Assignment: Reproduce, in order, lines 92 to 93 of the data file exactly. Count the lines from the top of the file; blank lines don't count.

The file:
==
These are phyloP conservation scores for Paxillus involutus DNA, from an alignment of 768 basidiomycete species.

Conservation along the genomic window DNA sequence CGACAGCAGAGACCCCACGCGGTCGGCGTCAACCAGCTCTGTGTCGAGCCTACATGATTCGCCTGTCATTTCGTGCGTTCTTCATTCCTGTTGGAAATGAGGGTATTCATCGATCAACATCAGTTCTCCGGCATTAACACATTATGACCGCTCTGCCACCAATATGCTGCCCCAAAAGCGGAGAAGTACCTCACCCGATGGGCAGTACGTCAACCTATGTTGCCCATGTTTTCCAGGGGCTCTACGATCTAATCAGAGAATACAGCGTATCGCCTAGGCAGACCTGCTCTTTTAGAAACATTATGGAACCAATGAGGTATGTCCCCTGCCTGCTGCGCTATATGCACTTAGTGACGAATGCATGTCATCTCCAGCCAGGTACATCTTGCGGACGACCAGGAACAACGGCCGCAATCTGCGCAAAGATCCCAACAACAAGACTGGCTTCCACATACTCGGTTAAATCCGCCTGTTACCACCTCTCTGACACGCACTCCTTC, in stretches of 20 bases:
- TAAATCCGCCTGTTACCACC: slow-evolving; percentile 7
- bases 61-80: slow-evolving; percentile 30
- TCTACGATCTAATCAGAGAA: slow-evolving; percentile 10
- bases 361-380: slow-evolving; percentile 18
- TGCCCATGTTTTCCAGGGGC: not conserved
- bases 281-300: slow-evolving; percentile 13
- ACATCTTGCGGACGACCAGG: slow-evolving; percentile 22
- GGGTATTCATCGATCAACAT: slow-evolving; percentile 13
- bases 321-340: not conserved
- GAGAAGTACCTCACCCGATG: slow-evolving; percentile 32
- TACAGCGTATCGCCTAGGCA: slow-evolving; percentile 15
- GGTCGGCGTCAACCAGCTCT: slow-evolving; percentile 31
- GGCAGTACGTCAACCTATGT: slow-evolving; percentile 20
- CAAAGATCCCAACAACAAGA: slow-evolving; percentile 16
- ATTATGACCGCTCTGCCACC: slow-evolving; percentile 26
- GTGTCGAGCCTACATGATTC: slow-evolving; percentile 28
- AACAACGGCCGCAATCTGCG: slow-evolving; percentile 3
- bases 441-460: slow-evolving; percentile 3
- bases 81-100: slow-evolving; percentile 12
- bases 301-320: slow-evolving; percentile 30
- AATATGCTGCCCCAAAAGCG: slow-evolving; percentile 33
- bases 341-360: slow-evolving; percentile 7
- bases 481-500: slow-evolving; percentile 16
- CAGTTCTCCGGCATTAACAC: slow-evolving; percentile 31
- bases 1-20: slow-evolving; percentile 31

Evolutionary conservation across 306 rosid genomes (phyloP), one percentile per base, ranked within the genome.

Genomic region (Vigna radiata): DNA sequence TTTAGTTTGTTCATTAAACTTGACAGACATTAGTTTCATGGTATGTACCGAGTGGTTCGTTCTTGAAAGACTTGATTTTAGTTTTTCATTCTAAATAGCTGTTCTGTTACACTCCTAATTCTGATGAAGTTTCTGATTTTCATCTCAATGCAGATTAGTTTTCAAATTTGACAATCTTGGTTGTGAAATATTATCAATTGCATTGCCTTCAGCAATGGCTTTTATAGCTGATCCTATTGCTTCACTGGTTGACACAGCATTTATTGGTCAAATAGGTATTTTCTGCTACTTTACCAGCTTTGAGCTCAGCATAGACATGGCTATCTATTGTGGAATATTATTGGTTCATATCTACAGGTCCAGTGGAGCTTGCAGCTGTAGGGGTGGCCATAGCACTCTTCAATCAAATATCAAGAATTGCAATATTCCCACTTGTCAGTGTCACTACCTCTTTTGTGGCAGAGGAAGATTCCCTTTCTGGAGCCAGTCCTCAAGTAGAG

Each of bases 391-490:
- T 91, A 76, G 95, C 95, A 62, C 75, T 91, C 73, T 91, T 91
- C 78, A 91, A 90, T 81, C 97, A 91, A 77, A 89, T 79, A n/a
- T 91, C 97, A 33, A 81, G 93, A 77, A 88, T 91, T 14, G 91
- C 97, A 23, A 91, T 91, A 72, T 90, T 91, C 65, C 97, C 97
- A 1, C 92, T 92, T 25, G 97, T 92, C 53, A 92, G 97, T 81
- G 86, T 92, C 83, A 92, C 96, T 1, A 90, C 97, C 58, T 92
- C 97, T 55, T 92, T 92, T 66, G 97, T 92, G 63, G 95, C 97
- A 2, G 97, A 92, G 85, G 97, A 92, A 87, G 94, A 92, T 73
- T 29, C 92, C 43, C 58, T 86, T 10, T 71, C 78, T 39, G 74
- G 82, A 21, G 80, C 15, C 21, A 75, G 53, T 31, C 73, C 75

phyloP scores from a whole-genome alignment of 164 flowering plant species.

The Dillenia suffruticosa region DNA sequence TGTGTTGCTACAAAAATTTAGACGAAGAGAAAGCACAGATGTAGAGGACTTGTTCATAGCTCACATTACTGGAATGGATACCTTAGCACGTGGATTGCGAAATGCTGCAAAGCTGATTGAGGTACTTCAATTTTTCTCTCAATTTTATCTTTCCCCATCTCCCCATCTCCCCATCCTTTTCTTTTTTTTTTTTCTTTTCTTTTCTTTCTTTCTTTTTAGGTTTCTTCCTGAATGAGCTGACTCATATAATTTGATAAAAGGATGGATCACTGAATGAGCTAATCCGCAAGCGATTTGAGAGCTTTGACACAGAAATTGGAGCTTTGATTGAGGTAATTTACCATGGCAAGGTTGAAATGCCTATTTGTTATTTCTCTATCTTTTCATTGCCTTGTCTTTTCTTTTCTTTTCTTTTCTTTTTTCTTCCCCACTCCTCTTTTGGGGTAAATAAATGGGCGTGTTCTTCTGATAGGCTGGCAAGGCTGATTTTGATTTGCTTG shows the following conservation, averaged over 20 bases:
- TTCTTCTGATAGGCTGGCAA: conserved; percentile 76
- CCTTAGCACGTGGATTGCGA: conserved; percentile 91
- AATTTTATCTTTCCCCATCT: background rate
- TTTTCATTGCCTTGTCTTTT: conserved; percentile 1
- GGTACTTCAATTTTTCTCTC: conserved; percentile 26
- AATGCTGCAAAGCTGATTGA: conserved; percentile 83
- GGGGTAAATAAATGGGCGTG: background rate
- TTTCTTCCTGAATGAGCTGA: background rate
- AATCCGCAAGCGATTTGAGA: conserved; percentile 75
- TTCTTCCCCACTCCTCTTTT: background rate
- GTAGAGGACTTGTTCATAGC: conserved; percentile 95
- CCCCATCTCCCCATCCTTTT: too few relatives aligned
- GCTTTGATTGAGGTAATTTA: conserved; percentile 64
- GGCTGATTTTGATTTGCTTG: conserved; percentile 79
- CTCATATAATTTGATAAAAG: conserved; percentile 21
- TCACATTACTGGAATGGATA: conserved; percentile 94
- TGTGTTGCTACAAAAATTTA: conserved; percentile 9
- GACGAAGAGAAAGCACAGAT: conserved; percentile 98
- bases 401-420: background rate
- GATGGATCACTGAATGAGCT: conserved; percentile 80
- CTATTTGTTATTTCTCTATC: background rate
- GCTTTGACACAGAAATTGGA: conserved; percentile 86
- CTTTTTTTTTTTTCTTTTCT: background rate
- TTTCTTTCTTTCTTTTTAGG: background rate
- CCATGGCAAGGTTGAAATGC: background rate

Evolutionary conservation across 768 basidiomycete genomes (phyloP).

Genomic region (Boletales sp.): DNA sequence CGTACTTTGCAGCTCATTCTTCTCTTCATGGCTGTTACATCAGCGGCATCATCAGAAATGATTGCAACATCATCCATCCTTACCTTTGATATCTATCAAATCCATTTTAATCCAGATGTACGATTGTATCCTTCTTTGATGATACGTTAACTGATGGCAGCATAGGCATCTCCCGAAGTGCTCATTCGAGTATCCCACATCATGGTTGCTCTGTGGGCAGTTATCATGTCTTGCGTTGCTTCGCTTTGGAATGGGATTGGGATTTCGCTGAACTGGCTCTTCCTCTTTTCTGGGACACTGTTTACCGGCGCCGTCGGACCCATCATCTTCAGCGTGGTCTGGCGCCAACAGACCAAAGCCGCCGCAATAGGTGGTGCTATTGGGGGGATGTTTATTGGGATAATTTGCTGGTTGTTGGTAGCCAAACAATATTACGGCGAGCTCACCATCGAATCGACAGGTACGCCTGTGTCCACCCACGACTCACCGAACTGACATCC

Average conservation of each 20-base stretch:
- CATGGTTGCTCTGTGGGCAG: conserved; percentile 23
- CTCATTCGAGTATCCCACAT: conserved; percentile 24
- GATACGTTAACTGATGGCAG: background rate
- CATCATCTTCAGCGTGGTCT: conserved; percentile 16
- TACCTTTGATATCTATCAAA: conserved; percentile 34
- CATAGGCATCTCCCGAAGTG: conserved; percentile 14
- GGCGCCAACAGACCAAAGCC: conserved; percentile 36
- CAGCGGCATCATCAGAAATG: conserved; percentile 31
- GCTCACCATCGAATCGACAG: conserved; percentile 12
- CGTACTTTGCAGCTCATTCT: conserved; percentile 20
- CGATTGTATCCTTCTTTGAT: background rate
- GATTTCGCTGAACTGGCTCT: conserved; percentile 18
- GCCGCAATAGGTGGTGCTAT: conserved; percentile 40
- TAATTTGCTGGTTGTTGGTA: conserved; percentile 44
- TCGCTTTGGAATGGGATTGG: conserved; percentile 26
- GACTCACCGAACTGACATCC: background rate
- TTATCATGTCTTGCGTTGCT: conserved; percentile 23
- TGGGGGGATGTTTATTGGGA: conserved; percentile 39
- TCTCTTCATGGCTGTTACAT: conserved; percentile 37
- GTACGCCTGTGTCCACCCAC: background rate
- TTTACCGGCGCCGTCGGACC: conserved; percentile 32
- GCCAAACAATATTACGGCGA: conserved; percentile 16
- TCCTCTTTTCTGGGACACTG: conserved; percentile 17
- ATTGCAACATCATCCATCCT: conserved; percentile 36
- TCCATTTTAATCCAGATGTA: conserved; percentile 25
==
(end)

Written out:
- GCCAAACAATATTACGGCGA: conserved; percentile 16
- TCCTCTTTTCTGGGACACTG: conserved; percentile 17